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Analysis of the Role of Plasma Stability Determination in Drug Development

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There are a variety of hydrolytic enzymes in plasma. If the compound to be studied has an affinity for one of these enzymes and has a hydrolyzable group at a suitable position, then the compound can be decomposed in plasma. Thereby affecting the accuracy of biological test conclusions or making it unable to reach an effective therapeutic concentration in the body.

Drugs must have sufficient stability in the body to exert a pharmacological effect over a reasonable period. A wide variety of compounds are unstable (are degraded) when incubated in blood or plasma at rates that are inconsistent with the PK properties necessary for drug therapeutics. Lead compound optimization to improve the plasma stability of the compound helps to improve the pharmacokinetic and pharmacodynamic properties of the compound in vivo. In drug development, the determination of the stability of a compound in rat plasma and the plasma protein binding rate can provide a basis for clinical drug development and research of the compound and establish a corresponding detection method. A compound’s plasma stability is often determined by an appropriate analytical method, such as LC-UV or LC-MS.

drug development

Plasma (blood) stability determination is a widely used, simple test that can eliminate compounds in drug discovery screens. Some compounds containing specific functional groups are easy to decompose in the blood. These functional groups mainly include ester groups, amides, lactones, carbamates, lactams, sulfonamides, and peptide structures. However, unstable compounds often have higher clearance rates and shorter half-lives, resulting in poor in vivo pharmacokinetics and pharmacodynamic properties.

If only the liver metabolism stability of the compound is concerned and the plasma stability is ignored during the development of new drugs, the problem of in vivo stability of the compound may not be effectively solved. By optimizing the lead compound, modifying the structure of the compound to improve the plasma stability of the compound, prolong the action time of the drug in the body, increase the exposure in the body, reduce the clearance rate of the compound, and increase the bioavailability, thereby improving its pharmacokinetics and Pharmacodynamic properties are necessary for drug development. Medicilon provides research on plasma protein binding rate, whole blood/plasma stability, liver microsomal metabolism test, metabolic phenotype research, CYP450 induction test, CYP450 inhibition test, drug-drug interaction, etc. to help customers in drug development .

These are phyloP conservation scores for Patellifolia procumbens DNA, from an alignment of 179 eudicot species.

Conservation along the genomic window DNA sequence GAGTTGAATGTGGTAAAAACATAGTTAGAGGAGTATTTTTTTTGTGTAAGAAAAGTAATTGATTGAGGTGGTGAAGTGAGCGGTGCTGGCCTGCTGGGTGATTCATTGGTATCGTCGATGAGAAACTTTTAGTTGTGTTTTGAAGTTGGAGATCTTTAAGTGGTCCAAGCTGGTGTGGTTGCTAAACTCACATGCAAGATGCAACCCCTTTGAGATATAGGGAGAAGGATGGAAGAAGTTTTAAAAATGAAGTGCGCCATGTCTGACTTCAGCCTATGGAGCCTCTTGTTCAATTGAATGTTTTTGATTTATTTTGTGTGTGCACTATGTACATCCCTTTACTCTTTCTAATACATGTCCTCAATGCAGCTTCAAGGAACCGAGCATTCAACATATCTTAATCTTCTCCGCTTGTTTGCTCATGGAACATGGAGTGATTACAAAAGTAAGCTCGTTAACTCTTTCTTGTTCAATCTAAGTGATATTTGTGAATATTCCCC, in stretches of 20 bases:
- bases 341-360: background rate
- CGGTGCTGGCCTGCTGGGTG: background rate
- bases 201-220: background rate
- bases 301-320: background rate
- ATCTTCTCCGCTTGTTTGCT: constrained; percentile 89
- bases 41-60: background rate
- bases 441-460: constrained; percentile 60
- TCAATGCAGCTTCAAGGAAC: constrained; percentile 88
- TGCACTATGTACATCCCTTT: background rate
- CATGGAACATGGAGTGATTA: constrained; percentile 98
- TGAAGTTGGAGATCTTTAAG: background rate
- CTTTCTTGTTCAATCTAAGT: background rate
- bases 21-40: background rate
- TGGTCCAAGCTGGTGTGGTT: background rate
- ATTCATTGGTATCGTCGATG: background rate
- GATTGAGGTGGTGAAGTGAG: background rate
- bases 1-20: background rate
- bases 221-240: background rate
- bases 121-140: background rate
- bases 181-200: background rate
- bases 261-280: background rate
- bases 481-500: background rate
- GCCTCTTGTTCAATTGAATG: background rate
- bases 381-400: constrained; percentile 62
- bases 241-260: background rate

Plasma stability is one of the important factors in the evaluation of drug readiness. If a researcher investigates the stability of short peptide proteasome inhibitors with potential anti-tumor activity in mouse plasma and whole blood, it provides a reference for further research on the druggability of compounds 1 and 2 to be studied.

The researcher took mouse blank plasma and whole blood, added solutions of 1 and 2 at a certain concentration, and took samples after 37 incubation for different times. The remaining amount of the compound in the plasma and whole blood was determined by LC-MS/MS, and the compound was calculated separately Half-life and degradation rate in mouse whole blood and plasma[1].

The results of the study found that the linear range of the compound in mouse plasma and whole blood was 70.0~5600.0ng•mL-1, and the lower limit of quantification (LLOQ) was 70.0ng•mL-1. The intra-day and inter-day coefficient of variation (RSD) are both less than 10%, which meets the analysis requirements of biological samples. After the compound was incubated with plasma and whole blood for different times, the drug concentration in whole blood was lower than the plasma drug concentration at the same time. The half-lives of compounds 1 and 2 in whole blood were 2.98h and 1.85h, and the half-lives in plasma were 7.26. h and 4.76h. The study found that the stability of compounds 1 and 2 in mouse plasma was higher than their stability in whole blood, and compound 1 was more stable than compound 2 in mouse plasma and whole blood.

Some researchers used a high-performance liquid phase as a detection method, using ultrafiltration to investigate the binding of dihydro oleanolic acid to rat plasma proteins[2]. The results of the study found that when the mass concentration of dihydro oleanolic acid in rat plasma is 1-20 μg/ml, the plasma stability is good, and the rat plasma protein binding rate is high without concentration dependence. The ultrafiltration method established in this study can meet the requirements for the determination of plasma protein binding rate, and the established HPLC detection method meets the in vitro test of dihydro oleanolic acid.

In short, in the early stage of drug development, the plasma stability of lead compounds should be evaluated, potentially unstable structures should be discovered as early as possible and necessary structural modifications should be made, or lead compounds with better stability should be selected for further pharmacological activity and metabolism. The optimization of properties is essential for drug development.

[1] LC-MS/MS to study the stability of new peptidomimetic proteasome inhibitors in plasma and whole blood[J].

[2] Study on the plasma stability and protein binding rate of dihydro oleanolic acid by high-performance liquid chromatography [J].

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